1988 was a pivotal year for me; I started university, met my long term partner Paul and the Giant Pandas Fei Fei and Xiao Xiao toured Australia. We went to see them at Melbourne Zoo because they are Paul’s favourite animal. The one stuffed toy that Paul has kept since childhood is a bedraggled panda. He has always loved this very special black and white bear. I would also come to love them but in a most unusual way.
Into The Darkness 2000 was another pivotal year for me. I graduated from university and promptly caught a flu that would plague me for years and would almost destroy my mind, body and soul. After years of antibiotics and no respite from the flu I contracted Post Viral Syndrome – PVS (a form of Chronic Fatigue Syndrome). Not much is known about PVS, in fact doctors didn’t diagnose me, a naturopath did! But it took me a while to get to a naturopath. First I sank into a deep mental and physical depression. I was semi bedridden for over two years. Those years are still painful to remember. Weeks would go by in a blur. I rarely left the house and exercise was a thing of the past. Being intensely private I didn’t want anyone to know how sick I was so when I was invited places I would drag myself out of bed, get dressed and go. I would have a good time and then spend about three weeks in bed to recover. This went on and on. I couldn’t see an end to the misery or the pain. And then an amazing thing happened. A television show changed my life!
onwards and upwards
Through the Bamboo Forest I remember Paul asking me if I would like to watch a documentary on giant pandas. Since it required nothing more of me than to lie on a couch and keep my eyes open I said okay. One hour later I was a changed person. What happened? Those damn pandas broke my heart. I watched as mother pandas groomed their fragile and precious cubs; cubs fighting for their survival and the survival of their species. I watched as the world fought to stop this precious creature from becoming extinct. Panda reserves and panda breeding programs had been established in China and with co-operation and participation from the rest of the world, the fight to save the panda was in full swing. I wanted to be part of that fight! The documentary ended with a cub making its first climb into a tree. As the dainty little cub struggled, I saw my own struggle reflected. There are plenty of humans on the planet but only one me – I was nearly extinct and I wanted to survive. When the documentary finished I started sobbing, for the pandas but also for myself. Like Scarlett O’Hara I vowed I would never be brought down so low again. Taking that image of the triumphant baby panda with me I began the slow process of getting healthy. Walking With Pandas I wasn’t alone on my journey. I had always had the support of my partner and I was lucky enough to find a naturopath who could diagnose and treat me. Through a combination of homeopathic medicine, meditation, diet and exercise I slowly regained the ability to live. I wanted to make something of myself but mostly I wanted to be able to give something to the animal welfare movement. So each day I would get up, get dressed and put one foot in front of the other. I began daily walking, some days I could only walk past two houses other days I travelled further. I began walking around the block and was soon walking 20 minutes to the local shops and 20 minutes back – with a coffee break in between! One day, after coming back from my now routine 60 minute walk, a neighbour called me over and told me how proud she was of me. I never knew that she had been watching me from those early days. She had watched me go from hobbling wreck to a – well not a power walker – but a walker with a surprising turn of speed! What she hadn’t seen was that I wasn’t alone on those walks. I had company – and what strange company they were.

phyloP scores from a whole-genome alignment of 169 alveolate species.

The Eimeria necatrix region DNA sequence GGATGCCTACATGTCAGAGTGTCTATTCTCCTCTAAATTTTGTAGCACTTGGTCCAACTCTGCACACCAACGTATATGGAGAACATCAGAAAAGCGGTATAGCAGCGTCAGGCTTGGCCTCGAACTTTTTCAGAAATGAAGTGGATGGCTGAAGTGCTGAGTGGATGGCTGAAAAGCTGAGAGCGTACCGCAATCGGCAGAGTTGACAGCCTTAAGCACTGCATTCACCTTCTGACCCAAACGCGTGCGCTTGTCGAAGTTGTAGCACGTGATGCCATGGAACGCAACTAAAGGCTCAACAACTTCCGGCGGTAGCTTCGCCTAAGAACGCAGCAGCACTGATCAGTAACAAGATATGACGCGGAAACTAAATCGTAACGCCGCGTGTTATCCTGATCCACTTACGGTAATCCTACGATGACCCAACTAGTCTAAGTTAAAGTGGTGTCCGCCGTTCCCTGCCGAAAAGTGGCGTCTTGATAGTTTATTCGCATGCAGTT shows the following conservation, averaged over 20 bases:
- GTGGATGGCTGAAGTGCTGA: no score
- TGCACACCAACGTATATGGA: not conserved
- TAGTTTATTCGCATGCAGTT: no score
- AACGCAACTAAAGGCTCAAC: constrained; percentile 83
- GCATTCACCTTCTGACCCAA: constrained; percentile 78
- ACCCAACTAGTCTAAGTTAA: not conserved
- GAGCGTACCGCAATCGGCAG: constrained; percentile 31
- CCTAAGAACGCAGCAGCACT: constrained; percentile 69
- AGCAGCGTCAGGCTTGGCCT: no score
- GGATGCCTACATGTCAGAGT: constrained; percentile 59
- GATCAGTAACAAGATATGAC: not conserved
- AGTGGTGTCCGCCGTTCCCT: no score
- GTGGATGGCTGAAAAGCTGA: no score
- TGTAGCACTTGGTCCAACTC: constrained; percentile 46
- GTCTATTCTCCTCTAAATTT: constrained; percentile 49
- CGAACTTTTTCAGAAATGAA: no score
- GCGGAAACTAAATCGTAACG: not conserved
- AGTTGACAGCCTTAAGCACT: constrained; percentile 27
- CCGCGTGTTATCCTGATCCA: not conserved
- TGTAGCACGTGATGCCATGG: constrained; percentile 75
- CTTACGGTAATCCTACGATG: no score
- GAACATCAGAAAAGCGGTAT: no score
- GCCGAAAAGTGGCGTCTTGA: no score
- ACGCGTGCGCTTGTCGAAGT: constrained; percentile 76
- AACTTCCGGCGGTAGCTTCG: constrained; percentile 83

a special scrunch
The companions on my journey were pandas. You see the pandas came with me after that documentary. I was surprised, and slightly disturbed to find I had a cast of panda characters in my head. They had names, personalities and different voices. Some were old, some were young, most were female. They inspired me when I thought I couldn’t go any further. I even had an inner critic panda who would mock my valiant efforts! I’m a writer so I’m no stranger to insanity but this didn’t feel like I had gone crazy. Bizarrely it felt like I had evolved. Ancient Pagan Deities were often pictured with animals and some were depicted as animal or half animal themselves. That’s how I felt: part human, part panda and for the first time in a long time, all me. Not long after the panda invasion Paul and I saw a stuffed panda that had a scrunched face with a grumpy expression. He laughed and said it reminded him of me. And then he bought her for me – my first stuffed panda!! She’s my favourite and runs my pack of stuffed pandas with an iron paw. Unlike real pandas my stuffed pandas have bred – a lot! And I never leave home without a panda. I used to take a stuffed one with me but now I have panda tattoos – no chance of forgetting them when I go out!
miao miao & me